‘The Sleep of Reason’ — “Petrocelli”

A stu­dent has a vio­lent argu­ment with his pro­fes­sor, storms out of class, then returns sev­er­al min­utes lat­er, bran­dish­ing a gun and shoots the pro­fes­sor before the entire class. Its a clas­sic open and shut case, except the stu­dent does­n’t remem­ber any­thing of the inci­dent. That’s what gets Petro­cel­li’s attention.

[http://www.imdb.com/title/tt0071032/]

“Petro­cel­li” was a short lived lawyer series, set in the Amer­i­can South­west. Antho­ny Petro­cel­li (Bar­ry New­man) left the faced-paced big city to take up a legal prac­tice in the myth­i­cal city of San Remo, with the aid of his wife Mag­gie (Susan Howard) and the assis­tance of pri­vate inves­ti­ga­tor Pete Rit­ter (Albert Sal­mi).

Descrip­tion: This episode (#13 of the first sea­son) starts with the scene described above: Petro­cel­li is called in to the case, inter­view­ing the stu­dent, Willie, and hear­ing that he does­n’t remem­ber any­thing of the inci­dent. Actu­al­ly, any­thing after he called anoth­er pro­fes­sor for help. Fur­ther inves­ti­ga­tion con­firms the rest of the case, how he was dis­cov­ered in the pro­fes­sor’s office, steal­ing his gun, after mak­ing the call to deter­mine if the pro­fes­sor was there or not. Its a tough case to take, but Petro­cel­li is will­ing to take it as long as Willie is will­ing to try to remember.

But its the dis­cov­ery that the rest of bul­lets in the gun were blanks that real­ly cap­tured Petro­cel­li’s atten­tion. The gun was a clip-fed auto­mat­ic dou­ble-action pis­tol, mean­ing that it car­ried sev­er­al bul­lets in the clip but could also have one loaded in the cham­ber, ready to fire, which was the case. Its obvi­ous that some­one unfa­mil­iar with guns did not known to remove the bul­let from the cham­ber if the intent was to replace all of the bul­lets in the gun with blanks.

Noth­ing about the case seems to fit, how­ev­er, until Petro­cel­li, Susan, Pete and Pete’s girl­friend take the evening to see the love­ly stage hyp­no­tist Anabelle Tracey (Francine York.) After try­ing to get Petro­cel­li up on stage, they get Pete up instead. The stat­uesque hyp­no­tist imme­di­ate­ly has Pete flus­tered, a state that she will take full advan­tage of in per­form­ing her induction.

Annabelle: “Thank you, thank you. And now, I’d like to ask for anoth­er vol­un­teer from the audi­ence. Anoth­er man â€¦”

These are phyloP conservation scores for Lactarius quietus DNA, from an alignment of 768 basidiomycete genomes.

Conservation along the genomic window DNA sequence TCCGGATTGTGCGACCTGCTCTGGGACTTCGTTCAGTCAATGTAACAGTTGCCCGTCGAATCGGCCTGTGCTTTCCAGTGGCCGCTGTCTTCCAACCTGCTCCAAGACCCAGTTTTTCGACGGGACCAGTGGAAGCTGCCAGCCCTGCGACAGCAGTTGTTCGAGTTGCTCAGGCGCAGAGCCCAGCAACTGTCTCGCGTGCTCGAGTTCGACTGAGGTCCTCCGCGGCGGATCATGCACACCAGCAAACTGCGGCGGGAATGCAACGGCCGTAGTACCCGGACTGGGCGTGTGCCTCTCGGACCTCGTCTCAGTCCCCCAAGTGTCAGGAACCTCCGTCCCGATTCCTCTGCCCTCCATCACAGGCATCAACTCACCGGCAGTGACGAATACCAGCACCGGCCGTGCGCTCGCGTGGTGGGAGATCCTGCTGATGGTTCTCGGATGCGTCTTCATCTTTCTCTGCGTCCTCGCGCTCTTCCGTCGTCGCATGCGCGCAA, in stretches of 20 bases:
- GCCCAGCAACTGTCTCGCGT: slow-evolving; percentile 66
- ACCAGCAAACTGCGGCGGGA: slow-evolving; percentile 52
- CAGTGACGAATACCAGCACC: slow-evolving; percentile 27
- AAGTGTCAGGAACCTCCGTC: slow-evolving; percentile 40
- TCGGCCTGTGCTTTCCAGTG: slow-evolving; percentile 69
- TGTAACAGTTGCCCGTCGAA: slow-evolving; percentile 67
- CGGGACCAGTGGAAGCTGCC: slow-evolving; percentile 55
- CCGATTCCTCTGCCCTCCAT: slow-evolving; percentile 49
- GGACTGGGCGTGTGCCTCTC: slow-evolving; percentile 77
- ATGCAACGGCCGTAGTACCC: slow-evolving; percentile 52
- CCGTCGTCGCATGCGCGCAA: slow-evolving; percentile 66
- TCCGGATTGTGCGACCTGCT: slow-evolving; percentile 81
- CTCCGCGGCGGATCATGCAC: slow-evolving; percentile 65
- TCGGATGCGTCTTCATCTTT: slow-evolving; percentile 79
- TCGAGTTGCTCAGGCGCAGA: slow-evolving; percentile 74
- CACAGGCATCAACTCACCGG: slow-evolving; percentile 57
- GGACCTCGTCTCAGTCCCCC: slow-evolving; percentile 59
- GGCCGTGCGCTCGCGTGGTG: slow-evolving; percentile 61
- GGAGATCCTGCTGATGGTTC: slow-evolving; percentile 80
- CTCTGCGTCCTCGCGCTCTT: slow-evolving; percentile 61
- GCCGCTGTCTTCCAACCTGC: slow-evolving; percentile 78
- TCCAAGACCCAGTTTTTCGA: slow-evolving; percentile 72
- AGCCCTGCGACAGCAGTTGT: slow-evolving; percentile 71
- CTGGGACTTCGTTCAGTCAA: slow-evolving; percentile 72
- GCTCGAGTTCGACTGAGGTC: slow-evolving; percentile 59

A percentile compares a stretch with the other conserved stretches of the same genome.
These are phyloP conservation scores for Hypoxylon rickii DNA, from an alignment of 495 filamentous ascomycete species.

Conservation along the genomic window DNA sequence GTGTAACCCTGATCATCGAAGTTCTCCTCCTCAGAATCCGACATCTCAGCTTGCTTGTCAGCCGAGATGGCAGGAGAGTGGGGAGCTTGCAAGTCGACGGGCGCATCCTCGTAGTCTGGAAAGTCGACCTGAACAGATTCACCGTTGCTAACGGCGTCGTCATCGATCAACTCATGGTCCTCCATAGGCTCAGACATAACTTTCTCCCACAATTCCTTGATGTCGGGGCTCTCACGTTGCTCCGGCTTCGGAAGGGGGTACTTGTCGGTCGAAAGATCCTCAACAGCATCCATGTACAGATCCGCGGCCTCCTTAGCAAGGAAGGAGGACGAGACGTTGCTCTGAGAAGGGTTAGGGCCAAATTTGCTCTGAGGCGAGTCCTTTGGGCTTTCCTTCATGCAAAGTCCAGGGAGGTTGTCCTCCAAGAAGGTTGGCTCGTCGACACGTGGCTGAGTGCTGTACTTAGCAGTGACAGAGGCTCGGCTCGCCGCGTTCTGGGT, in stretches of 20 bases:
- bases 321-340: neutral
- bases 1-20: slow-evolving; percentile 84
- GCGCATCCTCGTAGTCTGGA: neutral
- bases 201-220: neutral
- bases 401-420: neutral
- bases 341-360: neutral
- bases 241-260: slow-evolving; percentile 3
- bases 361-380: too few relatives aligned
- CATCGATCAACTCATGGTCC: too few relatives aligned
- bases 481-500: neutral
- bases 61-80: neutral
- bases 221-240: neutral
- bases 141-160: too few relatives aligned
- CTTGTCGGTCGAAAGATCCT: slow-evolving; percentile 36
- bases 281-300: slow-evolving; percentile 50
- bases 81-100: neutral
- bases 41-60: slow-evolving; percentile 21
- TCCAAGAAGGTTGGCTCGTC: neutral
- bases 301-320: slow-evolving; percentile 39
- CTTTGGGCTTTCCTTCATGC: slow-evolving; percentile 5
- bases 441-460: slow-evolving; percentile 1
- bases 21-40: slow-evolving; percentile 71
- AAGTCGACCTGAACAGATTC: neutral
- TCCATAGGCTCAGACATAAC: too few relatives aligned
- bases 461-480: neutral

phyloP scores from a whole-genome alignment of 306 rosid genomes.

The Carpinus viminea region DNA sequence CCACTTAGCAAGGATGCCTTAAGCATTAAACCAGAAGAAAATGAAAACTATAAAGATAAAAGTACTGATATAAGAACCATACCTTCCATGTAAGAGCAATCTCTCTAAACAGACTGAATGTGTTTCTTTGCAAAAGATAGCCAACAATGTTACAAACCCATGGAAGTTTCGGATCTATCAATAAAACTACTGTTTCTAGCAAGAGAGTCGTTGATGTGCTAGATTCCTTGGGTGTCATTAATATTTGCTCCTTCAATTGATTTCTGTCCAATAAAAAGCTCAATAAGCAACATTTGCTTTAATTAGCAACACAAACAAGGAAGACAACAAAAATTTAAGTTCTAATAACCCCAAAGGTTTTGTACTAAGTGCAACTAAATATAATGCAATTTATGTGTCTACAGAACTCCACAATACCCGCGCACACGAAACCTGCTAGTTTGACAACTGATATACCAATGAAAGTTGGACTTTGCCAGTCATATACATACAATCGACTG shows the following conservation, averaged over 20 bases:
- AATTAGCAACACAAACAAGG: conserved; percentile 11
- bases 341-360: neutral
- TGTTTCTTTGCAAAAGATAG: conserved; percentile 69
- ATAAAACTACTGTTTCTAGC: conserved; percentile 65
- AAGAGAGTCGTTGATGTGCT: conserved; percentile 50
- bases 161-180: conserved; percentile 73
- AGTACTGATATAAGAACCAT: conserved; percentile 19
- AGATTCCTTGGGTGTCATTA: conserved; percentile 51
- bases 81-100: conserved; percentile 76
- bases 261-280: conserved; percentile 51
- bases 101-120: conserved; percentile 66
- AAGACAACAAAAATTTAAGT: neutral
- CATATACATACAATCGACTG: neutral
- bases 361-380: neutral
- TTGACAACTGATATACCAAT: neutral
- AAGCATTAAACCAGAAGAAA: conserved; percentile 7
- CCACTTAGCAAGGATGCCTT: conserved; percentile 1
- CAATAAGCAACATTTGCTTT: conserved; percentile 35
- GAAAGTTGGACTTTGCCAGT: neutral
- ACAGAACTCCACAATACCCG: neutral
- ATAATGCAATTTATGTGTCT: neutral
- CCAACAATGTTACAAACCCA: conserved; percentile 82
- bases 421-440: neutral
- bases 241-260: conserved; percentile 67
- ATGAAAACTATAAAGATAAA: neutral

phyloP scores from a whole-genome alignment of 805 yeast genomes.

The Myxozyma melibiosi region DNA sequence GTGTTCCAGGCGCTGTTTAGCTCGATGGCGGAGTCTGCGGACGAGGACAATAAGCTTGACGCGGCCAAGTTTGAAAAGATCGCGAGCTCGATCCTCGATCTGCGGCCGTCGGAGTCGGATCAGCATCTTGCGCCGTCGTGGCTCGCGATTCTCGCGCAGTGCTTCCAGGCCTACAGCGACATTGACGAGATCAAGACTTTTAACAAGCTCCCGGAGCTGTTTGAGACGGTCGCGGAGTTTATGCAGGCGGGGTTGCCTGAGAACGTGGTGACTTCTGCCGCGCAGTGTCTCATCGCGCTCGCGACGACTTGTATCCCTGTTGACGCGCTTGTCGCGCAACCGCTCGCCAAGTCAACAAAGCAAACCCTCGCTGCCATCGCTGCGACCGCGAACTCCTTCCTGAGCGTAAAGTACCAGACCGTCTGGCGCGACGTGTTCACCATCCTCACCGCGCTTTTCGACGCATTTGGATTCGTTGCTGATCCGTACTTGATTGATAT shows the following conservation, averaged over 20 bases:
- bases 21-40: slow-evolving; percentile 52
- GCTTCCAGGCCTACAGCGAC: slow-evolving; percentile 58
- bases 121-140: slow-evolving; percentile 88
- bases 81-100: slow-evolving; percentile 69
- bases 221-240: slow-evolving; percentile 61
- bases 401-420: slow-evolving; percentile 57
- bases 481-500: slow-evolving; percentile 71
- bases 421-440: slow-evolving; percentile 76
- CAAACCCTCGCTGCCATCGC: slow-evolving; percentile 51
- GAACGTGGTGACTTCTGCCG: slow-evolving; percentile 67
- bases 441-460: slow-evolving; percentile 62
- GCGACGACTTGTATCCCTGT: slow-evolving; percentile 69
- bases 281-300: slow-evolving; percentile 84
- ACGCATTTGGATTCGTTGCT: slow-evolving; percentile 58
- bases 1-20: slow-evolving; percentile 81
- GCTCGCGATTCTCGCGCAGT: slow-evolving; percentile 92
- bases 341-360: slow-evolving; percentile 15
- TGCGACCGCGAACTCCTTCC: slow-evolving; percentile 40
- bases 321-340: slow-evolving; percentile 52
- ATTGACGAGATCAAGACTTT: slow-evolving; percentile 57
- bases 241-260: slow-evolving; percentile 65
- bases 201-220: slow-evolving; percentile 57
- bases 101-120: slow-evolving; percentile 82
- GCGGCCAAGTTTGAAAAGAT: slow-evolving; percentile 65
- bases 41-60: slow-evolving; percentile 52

(close­up) “… because I like men.”

Annabelle: “I promise I don’t bite. (laughs) Not much.”

Pete gets up on stage and stands before the hyp­no­tist, star­ing at the floor.

Annabelle: “Tell me some­thing Mr. Rit­ter: may I call you Pete?”

Pete: “Well, that’s my name, ma’am.”

Annabelle: “Tell me some­thing Pete, have you ever been hypnotized?”

Pete: “Well, no, I don’t believe so â€¦”

Petro­cel­li: “No, but’s he’s been in a fog for the last ten years!”

Annabelle: “Do you like my eyes Pete?”

Pete: “Well, I’ve got noth­ing against them.”

Annabelle: “Well, um, would you look at me, hmm?”

Pete final­ly looks up at Annabelle’s face as she smiles charm­ing­ly towards him. Her voice and man­ner­isms have become more and more inti­mate and per­son­al; her voice has become soft­er and her atten­tion is now total­ly direct­ed to Pete.

Pete stares at Annabelle for a long moment. Out in the audi­ence Mag­gie remarks to Tony “He’s scared to death.”

Pete: “Am I … hyp­no­tized yet?”

Annabelle: “No, not yet. You like my eyes, don’t you Pete?”

Pete grins. “Well, I sure have seen worse.” He’s quite fas­ci­nat­ed by her now.

Annabelle: “Now, Pete, I’m going to count from five back­wards and I want you to lis­ten to me very care­ful­ly in case I make any mis­takes. Are you ready? … Are you ready?”

Pete: “Yep.”

Annabelle counts “Five … four … three … two … one …” as the cam­era switch­es between close­ups of Pete and Annabelle as she says each num­ber, until the last num­ber, show­ing Annabelle snap­ping her fin­gers beside Pete’s head, and he falls imme­di­ate­ly into a trance. His eyes close and his head drops forward.

Annabelle: “Can you hear me Pete? … can you hear me?”

Pete: “Eee-yep.”

Annabelle: “Now we’ll just see how asleep he is.” She lifts his arm and lets it go: it imme­di­ate­ly drops to his side. “Woo, he is sleep­ing. Now those friends of Pete’s — tell me some­thing about Pete, some­thing that he’s fond of.”

Tony: “Women!”

Mag­gie: “Beer!”

Annabelle: “Beer — that’s fine. Now Pete, I’m going to bring you out of it, but before I do we’re going to have to agree on some­thing, all right?”

Pete: “All right â€¦”

Annabelle: “What we’re going to have to agree on, Pete, is that beer tastes like tur­pen­tine, okay?”

Pete: “Okay â€¦”

Annabelle: “Now I’m going to give you a word; a post-hyp­not­ic word. After I wake you up, you won’t remem­ber any­thing that we’ve said while you were sleep­ing. But as soon as I say the post-hyp­not­ic word you will imme­di­ate­ly remem­ber and believe that beer tastes like tur­pen­tine … do you understand?”

Pete: “Right …”

Annabelle: “Now, the post-hyp­not­ic word is … uh … mar­bles. Have you got it?”

Pete: “Yes â€¦”

Annabelle: “Now Pete I’m going to bring you out of it, and as soon as you come out I want you to ask for a beer. Now here we go: Five … four … three … two … one … and” more and more com­mand­ing­ly and snaps her fin­gers. Pete wakes up to a round of applause.

Pete: “Mind if I have a beer?”

Annabelle laughs; Tony in the audi­ence is sud­den­ly think­ing over the implications.